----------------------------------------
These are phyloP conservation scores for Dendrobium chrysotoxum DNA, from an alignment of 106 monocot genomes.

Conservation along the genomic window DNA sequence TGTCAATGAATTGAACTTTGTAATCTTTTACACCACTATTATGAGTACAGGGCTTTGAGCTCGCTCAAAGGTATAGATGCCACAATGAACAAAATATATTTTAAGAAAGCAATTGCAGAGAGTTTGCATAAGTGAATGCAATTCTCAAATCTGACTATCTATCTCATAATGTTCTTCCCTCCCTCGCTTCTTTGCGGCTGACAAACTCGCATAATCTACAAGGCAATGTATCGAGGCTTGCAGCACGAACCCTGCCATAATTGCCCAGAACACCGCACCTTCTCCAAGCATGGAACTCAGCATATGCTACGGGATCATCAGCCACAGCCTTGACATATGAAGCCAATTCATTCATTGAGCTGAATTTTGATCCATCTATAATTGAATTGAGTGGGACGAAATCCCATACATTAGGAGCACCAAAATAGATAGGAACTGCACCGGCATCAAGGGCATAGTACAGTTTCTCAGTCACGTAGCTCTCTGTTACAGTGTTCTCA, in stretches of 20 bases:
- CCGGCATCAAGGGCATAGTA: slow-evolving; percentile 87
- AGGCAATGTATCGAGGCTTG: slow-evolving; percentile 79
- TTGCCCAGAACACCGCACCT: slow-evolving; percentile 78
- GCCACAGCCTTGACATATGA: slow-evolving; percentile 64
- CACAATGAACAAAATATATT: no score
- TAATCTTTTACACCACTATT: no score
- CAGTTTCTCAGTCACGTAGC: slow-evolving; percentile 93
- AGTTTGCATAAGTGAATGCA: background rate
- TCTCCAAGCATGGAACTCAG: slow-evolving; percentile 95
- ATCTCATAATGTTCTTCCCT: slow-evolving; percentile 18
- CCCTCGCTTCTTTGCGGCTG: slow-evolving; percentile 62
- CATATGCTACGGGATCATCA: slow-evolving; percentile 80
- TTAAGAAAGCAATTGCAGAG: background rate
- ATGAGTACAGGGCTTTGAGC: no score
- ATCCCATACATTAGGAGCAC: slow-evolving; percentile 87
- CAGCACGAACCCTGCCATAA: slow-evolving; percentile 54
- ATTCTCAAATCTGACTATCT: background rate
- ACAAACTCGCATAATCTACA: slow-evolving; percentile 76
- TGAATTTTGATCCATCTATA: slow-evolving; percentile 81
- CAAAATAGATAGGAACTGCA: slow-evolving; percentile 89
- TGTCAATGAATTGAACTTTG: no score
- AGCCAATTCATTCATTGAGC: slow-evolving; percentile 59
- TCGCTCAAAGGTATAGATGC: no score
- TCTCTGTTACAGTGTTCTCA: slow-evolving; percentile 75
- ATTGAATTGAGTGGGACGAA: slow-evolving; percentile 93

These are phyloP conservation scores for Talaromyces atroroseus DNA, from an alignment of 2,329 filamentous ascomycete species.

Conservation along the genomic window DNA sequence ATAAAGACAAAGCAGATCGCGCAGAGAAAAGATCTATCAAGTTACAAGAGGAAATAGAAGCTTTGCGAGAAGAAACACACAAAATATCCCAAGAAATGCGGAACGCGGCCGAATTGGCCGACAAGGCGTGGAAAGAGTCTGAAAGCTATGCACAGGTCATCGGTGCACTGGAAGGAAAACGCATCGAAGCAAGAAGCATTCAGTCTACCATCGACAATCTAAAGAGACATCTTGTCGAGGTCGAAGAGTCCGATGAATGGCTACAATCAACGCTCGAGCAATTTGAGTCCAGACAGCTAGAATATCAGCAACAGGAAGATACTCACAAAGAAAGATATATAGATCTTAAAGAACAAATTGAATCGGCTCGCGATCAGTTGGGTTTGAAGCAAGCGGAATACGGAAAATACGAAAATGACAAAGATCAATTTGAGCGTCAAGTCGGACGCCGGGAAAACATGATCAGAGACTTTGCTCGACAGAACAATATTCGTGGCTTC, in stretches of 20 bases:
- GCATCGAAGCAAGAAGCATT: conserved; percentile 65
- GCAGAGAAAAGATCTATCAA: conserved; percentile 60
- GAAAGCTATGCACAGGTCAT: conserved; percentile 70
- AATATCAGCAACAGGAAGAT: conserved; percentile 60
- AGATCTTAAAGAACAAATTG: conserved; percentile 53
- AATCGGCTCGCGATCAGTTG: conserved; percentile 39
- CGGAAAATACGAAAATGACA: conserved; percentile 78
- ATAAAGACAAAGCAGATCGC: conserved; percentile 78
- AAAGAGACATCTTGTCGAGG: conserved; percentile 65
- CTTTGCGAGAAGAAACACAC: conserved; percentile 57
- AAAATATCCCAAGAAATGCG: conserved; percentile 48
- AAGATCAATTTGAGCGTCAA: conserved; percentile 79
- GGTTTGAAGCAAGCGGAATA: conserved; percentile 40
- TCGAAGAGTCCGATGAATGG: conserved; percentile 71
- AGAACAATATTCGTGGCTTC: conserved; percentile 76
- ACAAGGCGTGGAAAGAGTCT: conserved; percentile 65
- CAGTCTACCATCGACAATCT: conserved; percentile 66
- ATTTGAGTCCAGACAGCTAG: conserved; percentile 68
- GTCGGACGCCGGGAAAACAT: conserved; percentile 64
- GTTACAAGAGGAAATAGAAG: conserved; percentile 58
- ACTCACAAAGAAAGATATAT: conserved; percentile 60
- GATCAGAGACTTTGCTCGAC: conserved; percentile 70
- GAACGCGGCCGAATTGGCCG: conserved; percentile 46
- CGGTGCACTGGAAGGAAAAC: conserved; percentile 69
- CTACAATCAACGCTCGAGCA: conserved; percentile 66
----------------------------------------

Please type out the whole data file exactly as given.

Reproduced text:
These are phyloP conservation scores for Dendrobium chrysotoxum DNA, from an alignment of 106 monocot genomes.

Conservation along the genomic window DNA sequence TGTCAATGAATTGAACTTTGTAATCTTTTACACCACTATTATGAGTACAGGGCTTTGAGCTCGCTCAAAGGTATAGATGCCACAATGAACAAAATATATTTTAAGAAAGCAATTGCAGAGAGTTTGCATAAGTGAATGCAATTCTCAAATCTGACTATCTATCTCATAATGTTCTTCCCTCCCTCGCTTCTTTGCGGCTGACAAACTCGCATAATCTACAAGGCAATGTATCGAGGCTTGCAGCACGAACCCTGCCATAATTGCCCAGAACACCGCACCTTCTCCAAGCATGGAACTCAGCATATGCTACGGGATCATCAGCCACAGCCTTGACATATGAAGCCAATTCATTCATTGAGCTGAATTTTGATCCATCTATAATTGAATTGAGTGGGACGAAATCCCATACATTAGGAGCACCAAAATAGATAGGAACTGCACCGGCATCAAGGGCATAGTACAGTTTCTCAGTCACGTAGCTCTCTGTTACAGTGTTCTCA, in stretches of 20 bases:
- CCGGCATCAAGGGCATAGTA: slow-evolving; percentile 87
- AGGCAATGTATCGAGGCTTG: slow-evolving; percentile 79
- TTGCCCAGAACACCGCACCT: slow-evolving; percentile 78
- GCCACAGCCTTGACATATGA: slow-evolving; percentile 64
- CACAATGAACAAAATATATT: no score
- TAATCTTTTACACCACTATT: no score
- CAGTTTCTCAGTCACGTAGC: slow-evolving; percentile 93
- AGTTTGCATAAGTGAATGCA: background rate
- TCTCCAAGCATGGAACTCAG: slow-evolving; percentile 95
- ATCTCATAATGTTCTTCCCT: slow-evolving; percentile 18
- CCCTCGCTTCTTTGCGGCTG: slow-evolving; percentile 62
- CATATGCTACGGGATCATCA: slow-evolving; percentile 80
- TTAAGAAAGCAATTGCAGAG: background rate
- ATGAGTACAGGGCTTTGAGC: no score
- ATCCCATACATTAGGAGCAC: slow-evolving; percentile 87
- CAGCACGAACCCTGCCATAA: slow-evolving; percentile 54
- ATTCTCAAATCTGACTATCT: background rate
- ACAAACTCGCATAATCTACA: slow-evolving; percentile 76
- TGAATTTTGATCCATCTATA: slow-evolving; percentile 81
- CAAAATAGATAGGAACTGCA: slow-evolving; percentile 89
- TGTCAATGAATTGAACTTTG: no score
- AGCCAATTCATTCATTGAGC: slow-evolving; percentile 59
- TCGCTCAAAGGTATAGATGC: no score
- TCTCTGTTACAGTGTTCTCA: slow-evolving; percentile 75
- ATTGAATTGAGTGGGACGAA: slow-evolving; percentile 93

These are phyloP conservation scores for Talaromyces atroroseus DNA, from an alignment of 2,329 filamentous ascomycete species.

Conservation along the genomic window DNA sequence ATAAAGACAAAGCAGATCGCGCAGAGAAAAGATCTATCAAGTTACAAGAGGAAATAGAAGCTTTGCGAGAAGAAACACACAAAATATCCCAAGAAATGCGGAACGCGGCCGAATTGGCCGACAAGGCGTGGAAAGAGTCTGAAAGCTATGCACAGGTCATCGGTGCACTGGAAGGAAAACGCATCGAAGCAAGAAGCATTCAGTCTACCATCGACAATCTAAAGAGACATCTTGTCGAGGTCGAAGAGTCCGATGAATGGCTACAATCAACGCTCGAGCAATTTGAGTCCAGACAGCTAGAATATCAGCAACAGGAAGATACTCACAAAGAAAGATATATAGATCTTAAAGAACAAATTGAATCGGCTCGCGATCAGTTGGGTTTGAAGCAAGCGGAATACGGAAAATACGAAAATGACAAAGATCAATTTGAGCGTCAAGTCGGACGCCGGGAAAACATGATCAGAGACTTTGCTCGACAGAACAATATTCGTGGCTTC, in stretches of 20 bases:
- GCATCGAAGCAAGAAGCATT: conserved; percentile 65
- GCAGAGAAAAGATCTATCAA: conserved; percentile 60
- GAAAGCTATGCACAGGTCAT: conserved; percentile 70
- AATATCAGCAACAGGAAGAT: conserved; percentile 60
- AGATCTTAAAGAACAAATTG: conserved; percentile 53
- AATCGGCTCGCGATCAGTTG: conserved; percentile 39
- CGGAAAATACGAAAATGACA: conserved; percentile 78
- ATAAAGACAAAGCAGATCGC: conserved; percentile 78
- AAAGAGACATCTTGTCGAGG: conserved; percentile 65
- CTTTGCGAGAAGAAACACAC: conserved; percentile 57
- AAAATATCCCAAGAAATGCG: conserved; percentile 48
- AAGATCAATTTGAGCGTCAA: conserved; percentile 79
- GGTTTGAAGCAAGCGGAATA: conserved; percentile 40
- TCGAAGAGTCCGATGAATGG: conserved; percentile 71
- AGAACAATATTCGTGGCTTC: conserved; percentile 76
- ACAAGGCGTGGAAAGAGTCT: conserved; percentile 65
- CAGTCTACCATCGACAATCT: conserved; percentile 66
- ATTTGAGTCCAGACAGCTAG: conserved; percentile 68
- GTCGGACGCCGGGAAAACAT: conserved; percentile 64
- GTTACAAGAGGAAATAGAAG: conserved; percentile 58
- ACTCACAAAGAAAGATATAT: conserved; percentile 60
- GATCAGAGACTTTGCTCGAC: conserved; percentile 70
- GAACGCGGCCGAATTGGCCG: conserved; percentile 46
- CGGTGCACTGGAAGGAAAAC: conserved; percentile 69
- CTACAATCAACGCTCGAGCA: conserved; percentile 66